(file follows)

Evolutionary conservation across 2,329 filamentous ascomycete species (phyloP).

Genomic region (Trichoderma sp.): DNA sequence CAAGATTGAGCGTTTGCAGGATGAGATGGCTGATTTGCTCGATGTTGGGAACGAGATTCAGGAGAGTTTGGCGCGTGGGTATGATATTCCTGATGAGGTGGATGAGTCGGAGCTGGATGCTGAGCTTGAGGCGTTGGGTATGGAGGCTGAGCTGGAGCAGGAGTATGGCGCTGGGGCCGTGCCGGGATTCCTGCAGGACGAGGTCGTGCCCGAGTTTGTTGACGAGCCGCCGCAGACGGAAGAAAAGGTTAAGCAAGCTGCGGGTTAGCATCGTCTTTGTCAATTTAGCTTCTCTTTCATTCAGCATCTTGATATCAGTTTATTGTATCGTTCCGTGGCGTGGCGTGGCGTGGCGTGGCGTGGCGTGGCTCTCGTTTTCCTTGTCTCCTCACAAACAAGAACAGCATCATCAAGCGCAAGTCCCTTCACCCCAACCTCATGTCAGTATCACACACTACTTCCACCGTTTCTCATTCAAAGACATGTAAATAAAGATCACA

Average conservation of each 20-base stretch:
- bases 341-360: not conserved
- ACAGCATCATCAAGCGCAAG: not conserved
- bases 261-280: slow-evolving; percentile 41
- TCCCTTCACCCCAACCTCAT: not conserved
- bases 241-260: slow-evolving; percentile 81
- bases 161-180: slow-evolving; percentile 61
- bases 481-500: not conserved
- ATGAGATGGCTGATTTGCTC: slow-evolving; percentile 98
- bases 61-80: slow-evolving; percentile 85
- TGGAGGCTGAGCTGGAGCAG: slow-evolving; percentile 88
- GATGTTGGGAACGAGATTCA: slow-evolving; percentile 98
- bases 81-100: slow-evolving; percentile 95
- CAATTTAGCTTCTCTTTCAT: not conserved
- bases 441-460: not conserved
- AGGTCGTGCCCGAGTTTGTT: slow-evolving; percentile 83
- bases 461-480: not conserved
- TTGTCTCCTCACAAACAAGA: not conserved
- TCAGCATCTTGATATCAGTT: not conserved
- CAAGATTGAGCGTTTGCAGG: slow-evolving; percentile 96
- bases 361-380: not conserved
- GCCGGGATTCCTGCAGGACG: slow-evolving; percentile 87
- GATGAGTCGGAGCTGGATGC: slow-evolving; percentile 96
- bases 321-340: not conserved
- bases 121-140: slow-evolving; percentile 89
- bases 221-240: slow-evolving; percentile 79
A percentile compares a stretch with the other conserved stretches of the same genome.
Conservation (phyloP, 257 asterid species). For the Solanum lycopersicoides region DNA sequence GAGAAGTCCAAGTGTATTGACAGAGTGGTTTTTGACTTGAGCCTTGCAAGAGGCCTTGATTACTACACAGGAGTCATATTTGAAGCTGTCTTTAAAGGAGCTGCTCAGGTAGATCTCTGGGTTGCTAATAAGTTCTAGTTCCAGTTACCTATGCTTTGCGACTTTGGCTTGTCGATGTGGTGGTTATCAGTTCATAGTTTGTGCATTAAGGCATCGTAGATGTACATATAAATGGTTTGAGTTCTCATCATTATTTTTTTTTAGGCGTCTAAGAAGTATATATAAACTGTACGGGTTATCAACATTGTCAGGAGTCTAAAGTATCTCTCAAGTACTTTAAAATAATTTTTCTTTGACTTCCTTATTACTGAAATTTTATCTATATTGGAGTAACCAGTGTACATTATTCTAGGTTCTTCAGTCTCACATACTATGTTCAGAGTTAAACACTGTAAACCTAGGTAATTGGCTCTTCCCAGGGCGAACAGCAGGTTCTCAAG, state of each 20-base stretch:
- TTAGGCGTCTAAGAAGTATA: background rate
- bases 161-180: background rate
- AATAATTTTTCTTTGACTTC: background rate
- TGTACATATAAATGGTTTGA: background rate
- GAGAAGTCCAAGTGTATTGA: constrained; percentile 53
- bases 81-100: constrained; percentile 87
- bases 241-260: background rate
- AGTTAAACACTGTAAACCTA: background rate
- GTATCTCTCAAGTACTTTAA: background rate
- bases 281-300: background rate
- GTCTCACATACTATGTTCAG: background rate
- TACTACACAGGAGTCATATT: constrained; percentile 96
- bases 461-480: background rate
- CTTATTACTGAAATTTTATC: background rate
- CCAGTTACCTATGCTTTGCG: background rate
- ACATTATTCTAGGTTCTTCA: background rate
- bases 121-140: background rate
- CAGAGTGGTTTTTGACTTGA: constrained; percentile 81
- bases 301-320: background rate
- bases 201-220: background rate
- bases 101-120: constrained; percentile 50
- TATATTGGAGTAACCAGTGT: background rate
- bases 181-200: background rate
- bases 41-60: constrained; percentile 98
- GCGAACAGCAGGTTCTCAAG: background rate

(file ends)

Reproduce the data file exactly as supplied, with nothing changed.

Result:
Evolutionary conservation across 2,329 filamentous ascomycete species (phyloP).

Genomic region (Trichoderma sp.): DNA sequence CAAGATTGAGCGTTTGCAGGATGAGATGGCTGATTTGCTCGATGTTGGGAACGAGATTCAGGAGAGTTTGGCGCGTGGGTATGATATTCCTGATGAGGTGGATGAGTCGGAGCTGGATGCTGAGCTTGAGGCGTTGGGTATGGAGGCTGAGCTGGAGCAGGAGTATGGCGCTGGGGCCGTGCCGGGATTCCTGCAGGACGAGGTCGTGCCCGAGTTTGTTGACGAGCCGCCGCAGACGGAAGAAAAGGTTAAGCAAGCTGCGGGTTAGCATCGTCTTTGTCAATTTAGCTTCTCTTTCATTCAGCATCTTGATATCAGTTTATTGTATCGTTCCGTGGCGTGGCGTGGCGTGGCGTGGCGTGGCGTGGCTCTCGTTTTCCTTGTCTCCTCACAAACAAGAACAGCATCATCAAGCGCAAGTCCCTTCACCCCAACCTCATGTCAGTATCACACACTACTTCCACCGTTTCTCATTCAAAGACATGTAAATAAAGATCACA

Average conservation of each 20-base stretch:
- bases 341-360: not conserved
- ACAGCATCATCAAGCGCAAG: not conserved
- bases 261-280: slow-evolving; percentile 41
- TCCCTTCACCCCAACCTCAT: not conserved
- bases 241-260: slow-evolving; percentile 81
- bases 161-180: slow-evolving; percentile 61
- bases 481-500: not conserved
- ATGAGATGGCTGATTTGCTC: slow-evolving; percentile 98
- bases 61-80: slow-evolving; percentile 85
- TGGAGGCTGAGCTGGAGCAG: slow-evolving; percentile 88
- GATGTTGGGAACGAGATTCA: slow-evolving; percentile 98
- bases 81-100: slow-evolving; percentile 95
- CAATTTAGCTTCTCTTTCAT: not conserved
- bases 441-460: not conserved
- AGGTCGTGCCCGAGTTTGTT: slow-evolving; percentile 83
- bases 461-480: not conserved
- TTGTCTCCTCACAAACAAGA: not conserved
- TCAGCATCTTGATATCAGTT: not conserved
- CAAGATTGAGCGTTTGCAGG: slow-evolving; percentile 96
- bases 361-380: not conserved
- GCCGGGATTCCTGCAGGACG: slow-evolving; percentile 87
- GATGAGTCGGAGCTGGATGC: slow-evolving; percentile 96
- bases 321-340: not conserved
- bases 121-140: slow-evolving; percentile 89
- bases 221-240: slow-evolving; percentile 79
A percentile compares a stretch with the other conserved stretches of the same genome.
Conservation (phyloP, 257 asterid species). For the Solanum lycopersicoides region DNA sequence GAGAAGTCCAAGTGTATTGACAGAGTGGTTTTTGACTTGAGCCTTGCAAGAGGCCTTGATTACTACACAGGAGTCATATTTGAAGCTGTCTTTAAAGGAGCTGCTCAGGTAGATCTCTGGGTTGCTAATAAGTTCTAGTTCCAGTTACCTATGCTTTGCGACTTTGGCTTGTCGATGTGGTGGTTATCAGTTCATAGTTTGTGCATTAAGGCATCGTAGATGTACATATAAATGGTTTGAGTTCTCATCATTATTTTTTTTTAGGCGTCTAAGAAGTATATATAAACTGTACGGGTTATCAACATTGTCAGGAGTCTAAAGTATCTCTCAAGTACTTTAAAATAATTTTTCTTTGACTTCCTTATTACTGAAATTTTATCTATATTGGAGTAACCAGTGTACATTATTCTAGGTTCTTCAGTCTCACATACTATGTTCAGAGTTAAACACTGTAAACCTAGGTAATTGGCTCTTCCCAGGGCGAACAGCAGGTTCTCAAG, state of each 20-base stretch:
- TTAGGCGTCTAAGAAGTATA: background rate
- bases 161-180: background rate
- AATAATTTTTCTTTGACTTC: background rate
- TGTACATATAAATGGTTTGA: background rate
- GAGAAGTCCAAGTGTATTGA: constrained; percentile 53
- bases 81-100: constrained; percentile 87
- bases 241-260: background rate
- AGTTAAACACTGTAAACCTA: background rate
- GTATCTCTCAAGTACTTTAA: background rate
- bases 281-300: background rate
- GTCTCACATACTATGTTCAG: background rate
- TACTACACAGGAGTCATATT: constrained; percentile 96
- bases 461-480: background rate
- CTTATTACTGAAATTTTATC: background rate
- CCAGTTACCTATGCTTTGCG: background rate
- ACATTATTCTAGGTTCTTCA: background rate
- bases 121-140: background rate
- CAGAGTGGTTTTTGACTTGA: constrained; percentile 81
- bases 301-320: background rate
- bases 201-220: background rate
- bases 101-120: constrained; percentile 50
- TATATTGGAGTAACCAGTGT: background rate
- bases 181-200: background rate
- bases 41-60: constrained; percentile 98
- GCGAACAGCAGGTTCTCAAG: background rate